As far as testing the stat goes, just feel the top of the rad as the engine is warming up. You shouldn't feel much warmth at all, until the stat opens then the rad will suddenly get very hot. If the rad warms up gradually with the rest of the engine then the stat is stuck open. At temps between 30F and 50F I *would* expect to see the gauge get up towards N.

As far as the fan stat and the thermostat fighting each other goes this is more of an issue with cars that have the fan switch in the head (like the V8, which is actually in the inlet manifold but it is still before the stat) and not the radiator header tank. Put too high a stat in (or too low a fan switch) and the fan switch will come on and run the fans, but because the stat is still closed there will be no heat in the radiator for the fans to cool, so the fans will run continuously. With the fan switch in the header tank as per 4-cylinder cars this can't happen.
Paul Hunt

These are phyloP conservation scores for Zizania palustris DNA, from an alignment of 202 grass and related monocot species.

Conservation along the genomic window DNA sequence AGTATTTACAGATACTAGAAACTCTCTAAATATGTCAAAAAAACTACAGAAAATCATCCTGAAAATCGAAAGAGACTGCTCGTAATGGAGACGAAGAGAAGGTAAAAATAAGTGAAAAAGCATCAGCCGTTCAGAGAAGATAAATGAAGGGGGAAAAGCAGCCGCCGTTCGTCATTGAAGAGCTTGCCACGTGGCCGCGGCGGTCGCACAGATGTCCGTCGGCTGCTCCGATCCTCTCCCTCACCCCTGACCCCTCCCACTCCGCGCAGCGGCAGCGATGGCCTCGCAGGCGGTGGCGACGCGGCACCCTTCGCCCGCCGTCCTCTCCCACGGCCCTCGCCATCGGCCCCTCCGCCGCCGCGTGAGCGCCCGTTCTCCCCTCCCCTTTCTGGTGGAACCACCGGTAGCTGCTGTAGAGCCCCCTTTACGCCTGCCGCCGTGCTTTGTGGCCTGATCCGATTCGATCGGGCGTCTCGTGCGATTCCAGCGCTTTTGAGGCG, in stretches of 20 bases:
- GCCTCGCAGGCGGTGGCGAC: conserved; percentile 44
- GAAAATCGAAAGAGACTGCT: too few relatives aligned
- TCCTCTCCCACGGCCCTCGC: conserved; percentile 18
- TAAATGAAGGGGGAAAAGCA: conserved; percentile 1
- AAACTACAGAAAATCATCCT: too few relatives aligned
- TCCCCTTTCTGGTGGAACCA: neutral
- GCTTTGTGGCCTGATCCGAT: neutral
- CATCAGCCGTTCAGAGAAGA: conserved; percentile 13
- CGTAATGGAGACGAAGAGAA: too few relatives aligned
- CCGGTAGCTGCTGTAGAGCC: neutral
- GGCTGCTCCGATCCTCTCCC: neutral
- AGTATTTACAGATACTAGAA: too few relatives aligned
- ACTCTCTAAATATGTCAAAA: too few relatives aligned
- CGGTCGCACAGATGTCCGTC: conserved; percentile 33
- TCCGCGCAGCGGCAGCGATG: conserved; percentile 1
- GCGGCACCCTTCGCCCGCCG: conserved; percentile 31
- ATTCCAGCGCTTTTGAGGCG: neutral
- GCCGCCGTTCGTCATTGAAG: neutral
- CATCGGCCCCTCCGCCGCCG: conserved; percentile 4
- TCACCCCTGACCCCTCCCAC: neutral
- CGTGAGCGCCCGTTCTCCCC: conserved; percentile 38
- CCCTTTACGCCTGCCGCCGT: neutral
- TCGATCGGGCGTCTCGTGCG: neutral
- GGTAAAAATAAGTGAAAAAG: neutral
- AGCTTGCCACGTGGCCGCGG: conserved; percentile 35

I replaced the fancy balanced thermostat with an ordinary Stant 195 F thermostat, and now the temp gauge runs in the center even on cool evenings.

Also, Paul, it passes the test you describe. I didn't try that as it was warming up with the first stat, but after I had driven 13 miles I could comfortably hold my hands on the radiator or hoses and the gauge barely got off the low peg.

I haven't yet figured out how much the fans are running. Since I just got this car on the road, I don't know if I can hear them while I'm driving.

C R Huff

I drove it home this evening with ambient temps at about 60 F, and the gauge reached the center in about two and a half miles. Looks like all is well now regarding that problem.

Thanks to all for the help.

C R Huff

This thread was discussed between 28/10/2008 and 02/11/2008